We Need the Arts Now More than Ever

05 October 2020

In times of crisis, humanity expresses itself through the Arts

The Arts are a vital part of how humanity copes with crisis: by communicating human emotion through creative activities. There is something cathartic about the shared artistic experience that transcends all artificial boundaries, be they political, racial, or otherwise. Ultimately, we are all human.

Toni Morrison, the Nobel Prize winning poet, passed in 2019 before anyone had heard of the virus that is currently ravaging the world. In 2015, she wrote an opinion piece for The Nation in which she discussed Art in times of crisis: “This is precisely the time when artists go to work. There is no time for despair, no place for self-pity, no need for silence, no room for fear. We speak, we write, we do language. That is how civilizations heal.”

Pablo Picasso embodied this approach to crisis in his masterpiece, Guernica. This work was a response to the Nazi Luftwaffe’s devastating bombing of the Basque village by the same name during the Spanish Civil War in 1937. The bombing was essentially a practice run – with live targets – for the new blitzkrieg tactic that had been developed by the Germans. In 1939, a Nazi soldier visited Picasso’s studio in German-occupied Paris. On seeing a reproduction of Guernica, the soldier asked, “Did you do that?” to which Picasso replied, “No, you did.” Picasso’s answer to the horror and brutality of war remains a powerful image today.


The New York Philharmonic has a long history of responding to crises, going back as far as memorial music for Abraham Lincoln. Two days after the Kennedy assassination, the orchestra changed their scheduled programme and performed Gustav Mahler’s Symphony No. 2, “The Resurrection,” in memory of the late president. In a speech the following day, Conductor Leonard Bernstein said “We played the Mahler symphony not only in terms of resurrection for the soul of one we love, but also for the resurrection of hope in all of us who mourn him…Our music will never again be quite the same. This will be our reply to violence: to make music more intensely, more beautifully, more devotedly than ever before.”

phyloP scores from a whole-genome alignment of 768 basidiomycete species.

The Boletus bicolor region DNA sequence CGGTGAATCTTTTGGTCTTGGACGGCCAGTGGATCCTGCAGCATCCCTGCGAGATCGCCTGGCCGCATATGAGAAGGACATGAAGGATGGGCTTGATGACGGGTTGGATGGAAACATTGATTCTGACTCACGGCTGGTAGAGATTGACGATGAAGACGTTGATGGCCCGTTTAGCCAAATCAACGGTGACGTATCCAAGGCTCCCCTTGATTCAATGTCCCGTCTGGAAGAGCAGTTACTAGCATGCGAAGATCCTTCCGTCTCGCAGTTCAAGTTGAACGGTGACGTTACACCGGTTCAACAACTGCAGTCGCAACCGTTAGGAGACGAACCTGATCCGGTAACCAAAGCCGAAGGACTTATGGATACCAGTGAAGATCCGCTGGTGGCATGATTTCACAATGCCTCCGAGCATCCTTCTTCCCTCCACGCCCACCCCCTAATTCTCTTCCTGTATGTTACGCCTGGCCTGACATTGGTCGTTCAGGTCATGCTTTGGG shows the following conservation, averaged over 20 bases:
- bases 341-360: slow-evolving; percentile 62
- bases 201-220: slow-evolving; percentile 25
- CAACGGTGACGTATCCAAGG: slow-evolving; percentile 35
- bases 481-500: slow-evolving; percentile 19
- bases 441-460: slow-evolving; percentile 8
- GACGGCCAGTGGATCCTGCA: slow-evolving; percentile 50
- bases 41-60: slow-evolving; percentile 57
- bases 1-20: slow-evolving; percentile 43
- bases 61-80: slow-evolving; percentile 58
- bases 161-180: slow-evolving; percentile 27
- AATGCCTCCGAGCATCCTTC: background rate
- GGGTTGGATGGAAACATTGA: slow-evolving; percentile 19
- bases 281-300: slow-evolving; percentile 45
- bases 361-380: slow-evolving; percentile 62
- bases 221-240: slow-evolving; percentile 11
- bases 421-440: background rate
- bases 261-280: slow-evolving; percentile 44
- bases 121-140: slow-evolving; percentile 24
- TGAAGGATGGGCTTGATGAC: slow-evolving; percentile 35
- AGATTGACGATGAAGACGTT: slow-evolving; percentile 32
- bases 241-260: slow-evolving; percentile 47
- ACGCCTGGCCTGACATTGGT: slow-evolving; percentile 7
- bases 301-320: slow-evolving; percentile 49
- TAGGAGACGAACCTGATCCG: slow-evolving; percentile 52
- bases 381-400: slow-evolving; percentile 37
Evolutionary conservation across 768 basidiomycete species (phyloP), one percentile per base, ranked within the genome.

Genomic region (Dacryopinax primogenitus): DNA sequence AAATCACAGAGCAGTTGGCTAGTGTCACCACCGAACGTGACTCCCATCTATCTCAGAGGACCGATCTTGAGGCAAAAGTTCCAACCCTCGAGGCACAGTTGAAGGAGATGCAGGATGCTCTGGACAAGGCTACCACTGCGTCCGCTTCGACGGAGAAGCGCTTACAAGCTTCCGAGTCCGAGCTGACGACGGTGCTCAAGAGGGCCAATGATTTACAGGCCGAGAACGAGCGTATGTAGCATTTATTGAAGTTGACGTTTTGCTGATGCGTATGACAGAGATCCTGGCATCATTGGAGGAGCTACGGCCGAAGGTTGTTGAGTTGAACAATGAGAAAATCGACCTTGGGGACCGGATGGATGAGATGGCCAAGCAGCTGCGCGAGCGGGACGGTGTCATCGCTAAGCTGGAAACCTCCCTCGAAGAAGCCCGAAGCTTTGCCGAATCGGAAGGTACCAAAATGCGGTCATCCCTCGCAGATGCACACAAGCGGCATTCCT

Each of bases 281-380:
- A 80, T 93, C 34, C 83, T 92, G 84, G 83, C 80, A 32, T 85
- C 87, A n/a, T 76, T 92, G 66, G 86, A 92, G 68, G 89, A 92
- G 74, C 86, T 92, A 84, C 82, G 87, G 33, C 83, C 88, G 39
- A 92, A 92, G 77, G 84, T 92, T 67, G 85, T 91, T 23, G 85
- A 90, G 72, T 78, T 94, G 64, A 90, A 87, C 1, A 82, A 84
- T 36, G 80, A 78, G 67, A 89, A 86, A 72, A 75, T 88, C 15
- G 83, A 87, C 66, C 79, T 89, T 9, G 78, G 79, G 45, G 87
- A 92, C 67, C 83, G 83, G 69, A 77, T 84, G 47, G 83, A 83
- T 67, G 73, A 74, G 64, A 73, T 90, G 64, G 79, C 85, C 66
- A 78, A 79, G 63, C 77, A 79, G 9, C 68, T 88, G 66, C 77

In another example, the NY Philharmonic was on its way home from Germany when the World Trade Center towers fell on 11 September 2001. Nine days later, they were finally back in New York for a Memorial Concert to open the new season with Johannes Brahms’s “German Requiem.” According to The New York Times review of the concert, “If ever there was a moment when Americans, particularly New Yorkers, needed musical inspiration and healing it is now.”

Returning to Bernstein: “The point is, art never stopped a war and never got anybody a job. That was never its function. Art cannot change events. But it can change people.”

During the current global pandemic, arts organizations and individual artists from all disciplines have been active in bringing relief to the isolation and frustration that has been brought on by everything from closed borders and restaurants to closed hospital rooms and nursing homes. These include virtual exhibits and performances sponsored by art galleries, orchestras, opera companies, and individual poets, musicians, and other artists from around the world. One excellent Malaysian example is the MPOPlaysOn project of the Malaysian Philharmonic Orchestra. This flagship national orchestra is now streaming live performances directly from Dewan Filharmonik Petronas.

Society needs the Arts. Human tragedy is made more bearable through the Arts. How else can one express the inner conflict that will take place when a family is unable to hold the hand of a dying loved one? Or a medical professional has one available ventilator and three critically ill patients?

Whether it is through a concert, a film, a poem, a novel, a painting, or any other work of art, these are the acts that define us as human.

This same vision places the Arts as an integral part of the future of Sunway University, where construction on a new performing arts centre began in 2019. Tan Sri Jeffrey Cheah has made a commitment to the Arts here, and to the concept of Sunway City as a future cultural hub for the region. Like all construction projects in Malaysia, work halted for almost three months during the MCO but is now underway again. We look forward to welcoming all for local arts experiences in a few short years, furthering the communication of human emotion through creative activities that bring peoples together.

Fill the world with Art!

For The Expat magazine (November 2020)


Don Bowyer
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